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Everton hand Job winner

By Chris Kirwan
September 21 2003

The Blues put in a pathetic first half performance, and despite a second half improvement will have to reflect on a very poor loss at Middlesbrough. Apologies for the bawdy headline….

The first half performance was simply not good enough. The Blues lacked direction, and the work ethic that characterises Moyes’ team was conspicuously missing. The Everton defence continued their sloppy start to the season, and conceded an early goal to Joseph Desire-Job. The partnership between Yobo and Stubbs has been creaking, and Moyes will surely use the midweek cup tie with Stockport to take a look at both Clarke and Weir.

The performance of Gravesen summed up the Dane. We are constantly told by the media that he is an under-rated midfielder, and he showed his promise in the second half. But the first half performance of Gravesen highlighted the aspect of Gravesen that frustrate Evertonians. The game seemed to bypass Gravesen and Linderoth as they allowed the Middlesbrough midfield to grab the game. Boateng and Doriva were controlling the centre of the park, and as a result Kilbane and Watson were ineffective. Gravesen was like a Nationwide bruiser the way he was chasing after the ball in vain.

The Blues were lucky not to be two down at half time. The failure of the linesman to notice a Quedrue header crossing the line allowed the Blues to go in at half time trailing by a solitary goal. A situation their lacklustre first half showing scarcely deserved.

The second half performance was an improvement, no doubt triggered by a Moyes roasting at half time. The partnership between Naysmith and Kilbane looked promising, Gravesen perked up, Yobo and Stubbs looked more solid, and the introduction of Carsley added a back post threat. But the improvement was given a shine by the poor performance of Boro. The second half performance of Boro highlighted the fact that the Blues should have got more out of the game. Boro are a poor side, and the Blues never expoited the defensive weaknesses of McLaren’s side. Moyes realised the first half display was where the game was lost: "I thought in the second half we had done enough to get something from the game, but we were not in it in the first half, we were not good enough."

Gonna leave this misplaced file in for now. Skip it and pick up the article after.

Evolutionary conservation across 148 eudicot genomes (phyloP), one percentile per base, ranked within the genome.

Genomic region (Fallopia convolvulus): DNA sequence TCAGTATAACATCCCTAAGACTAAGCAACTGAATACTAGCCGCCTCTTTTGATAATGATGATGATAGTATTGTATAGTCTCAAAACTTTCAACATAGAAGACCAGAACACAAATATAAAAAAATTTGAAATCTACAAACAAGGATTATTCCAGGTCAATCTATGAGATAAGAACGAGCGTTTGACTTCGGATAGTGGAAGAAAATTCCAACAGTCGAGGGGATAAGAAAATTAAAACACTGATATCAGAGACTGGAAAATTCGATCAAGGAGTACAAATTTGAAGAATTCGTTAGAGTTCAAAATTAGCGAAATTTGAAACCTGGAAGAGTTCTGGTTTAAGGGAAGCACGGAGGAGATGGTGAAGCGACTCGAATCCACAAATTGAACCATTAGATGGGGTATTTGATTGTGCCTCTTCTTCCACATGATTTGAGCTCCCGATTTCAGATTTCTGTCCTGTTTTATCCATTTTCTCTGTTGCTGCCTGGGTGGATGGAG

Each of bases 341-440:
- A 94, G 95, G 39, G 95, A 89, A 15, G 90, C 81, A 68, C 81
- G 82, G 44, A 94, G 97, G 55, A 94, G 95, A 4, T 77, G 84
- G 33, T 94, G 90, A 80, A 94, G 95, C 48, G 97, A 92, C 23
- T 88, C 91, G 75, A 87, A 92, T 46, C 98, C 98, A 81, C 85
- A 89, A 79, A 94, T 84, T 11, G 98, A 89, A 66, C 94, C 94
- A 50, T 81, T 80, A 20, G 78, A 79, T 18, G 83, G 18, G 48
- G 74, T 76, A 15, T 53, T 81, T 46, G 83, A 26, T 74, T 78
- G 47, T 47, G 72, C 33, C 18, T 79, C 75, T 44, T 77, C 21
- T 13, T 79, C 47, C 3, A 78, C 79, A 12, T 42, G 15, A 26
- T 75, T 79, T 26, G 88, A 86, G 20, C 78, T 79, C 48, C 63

The plus points that came out of the game came in the shape of the deadline day arrivals. Nigel Martyn was assured in goal, and while he did not have a lot to do in the second half he communicated well with his defence and looked confident. McFadden came on and demanded the ball. Much like Rooney he came and picked up the ball deep and asked questions of the defence. Hopefully he will have a longer run-out against Stockport, as he looks like a player who can add some much needed guile to the Everton attack. And Kilbane improved markedly in the second half, and combined dangerously with Naysmith. He is one of the few players in the Everton squad who can take a full back on and beat him.

But these aspects will be of little consolation to Moyes, who will be angry that a lethargic first half performance has gifted a struggling side three points. Moyes reflected afterwards on the poor finishing of his side, telling "We missed a lot of chances against Liverpool, we missed a lot of chances today, so it can't continue. We'll have to try and do something about it because what happens is that you put your defenders under more pressure and if they make a mistake, then, obviously, it's more costly."

The failure to get anything out of a game which was there for the taking builds the pressure to get wins against Stockport and Leeds. Whoever plays in the games will know that a similar performance to the first 45 minutes is unacceptable. But Moyes feels if he can get his side to start as they finished they will be back on track: "If we perform as well as we did in the second half in our next few games then we've got nothing to worry about."

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